We initially attempted to fit this model with census tract level random effects but found that model fitting was unstable due to the scarcity of cases among Hispanic men in many of the census tracts. We accordingly adopted the following hybrid approach. If the number of Hispanic male melanoma cases was ≥5, we retained the census tract as the unit of geography for the random effects specification. If the number of cases was <5, we aggregated these cases into the census county subdivision in which the census tract was located. The census tract/county division crosswalk was obtained from MABLE/Geocorr [31]. This permitted us to obtain estimates for census tracts with sufficient cases to allow for stable estimation. This algorithm resulted in 70, 846, and 1006 census tracts and 2819, 4170, and 3342 county subdivisions in California, Texas, and Florida, respectively. Neighborhood covariate values including the ethnic isolation measures for all cases were still assigned based on tract residence. The dissimilarity index score was in all cases calculated for distribution to tracts within counties and the resulting value assigned to the subcounty units.

Interactions terms between education, poverty, and Hispanic enclave measures were systematically considered in the multilevel model and retained based on their significance. The effects of the predictors on the outcome are given as odds ratios and 95% confidence intervals. The predicted estimates from the multilevel models were used in Arc Geographic Information System (GIS) to visualize geographic patterns of late stage melanoma. All values less than 0.05 were considered statistically significant.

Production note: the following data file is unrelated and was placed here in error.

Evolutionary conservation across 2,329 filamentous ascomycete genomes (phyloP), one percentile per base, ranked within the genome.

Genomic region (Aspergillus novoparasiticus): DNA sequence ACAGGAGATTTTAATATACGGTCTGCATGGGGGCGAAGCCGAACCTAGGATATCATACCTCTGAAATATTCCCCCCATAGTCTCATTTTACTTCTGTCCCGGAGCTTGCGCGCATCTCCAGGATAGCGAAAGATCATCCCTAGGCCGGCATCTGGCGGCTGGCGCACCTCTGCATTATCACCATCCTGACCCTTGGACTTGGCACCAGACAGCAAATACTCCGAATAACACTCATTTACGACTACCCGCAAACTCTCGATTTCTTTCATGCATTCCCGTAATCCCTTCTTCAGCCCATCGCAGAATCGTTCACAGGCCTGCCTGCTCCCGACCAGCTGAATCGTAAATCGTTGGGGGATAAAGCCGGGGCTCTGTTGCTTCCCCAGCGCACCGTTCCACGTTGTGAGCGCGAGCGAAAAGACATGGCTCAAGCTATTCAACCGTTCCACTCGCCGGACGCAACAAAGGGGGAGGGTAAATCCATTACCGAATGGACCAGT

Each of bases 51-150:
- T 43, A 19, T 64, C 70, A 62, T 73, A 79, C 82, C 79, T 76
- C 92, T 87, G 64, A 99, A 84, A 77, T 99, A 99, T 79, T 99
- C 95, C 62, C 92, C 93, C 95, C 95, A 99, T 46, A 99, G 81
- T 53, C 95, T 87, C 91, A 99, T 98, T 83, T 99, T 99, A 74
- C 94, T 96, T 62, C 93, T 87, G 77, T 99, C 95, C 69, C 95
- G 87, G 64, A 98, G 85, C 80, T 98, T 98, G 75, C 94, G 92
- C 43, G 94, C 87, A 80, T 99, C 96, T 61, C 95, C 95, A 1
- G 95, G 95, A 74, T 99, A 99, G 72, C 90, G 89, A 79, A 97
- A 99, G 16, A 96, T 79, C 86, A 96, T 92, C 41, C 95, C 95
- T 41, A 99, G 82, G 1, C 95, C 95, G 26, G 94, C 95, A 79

To explore state differences in the overall prevalence of late stage melanoma and covariate effects, we also fit a pooled model over all states and tested for significant interactions between state and the final set of covariates from the state-specific models.

5. Results

We identified 12,493 melanoma cases in Hispanic men residing in California, Texas, or Florida for 1996–2012. The demographic and clinical characteristics are presented in Table 2. The Hispanic populations and communities of the three states differ markedly, particularly between Texas and California versus Florida. Hispanics in Florida are older and more likely to be immigrants, but they also have on average higher levels of education.

Table 3 shows a correlation matrix for selected tract-level variables for each state using 2006–2011 American Community Survey data, weighted for the Hispanic population of each tract. In Florida neither ethnic nor immigrant concentration in census tracts is associated with economic disadvantage or a lower ratio of PCPs to population, in contrast to both Texas and California. In California and Florida, ethnic concentration (percent Hispanic) is strongly associated with immigrant enclaves (percent immigrant). By contrast, in Texas, tract-level ethnic concentration frequently occurs even in the US-born Hispanic population, especially near the Mexican border where US-born Hispanics comprise large majorities.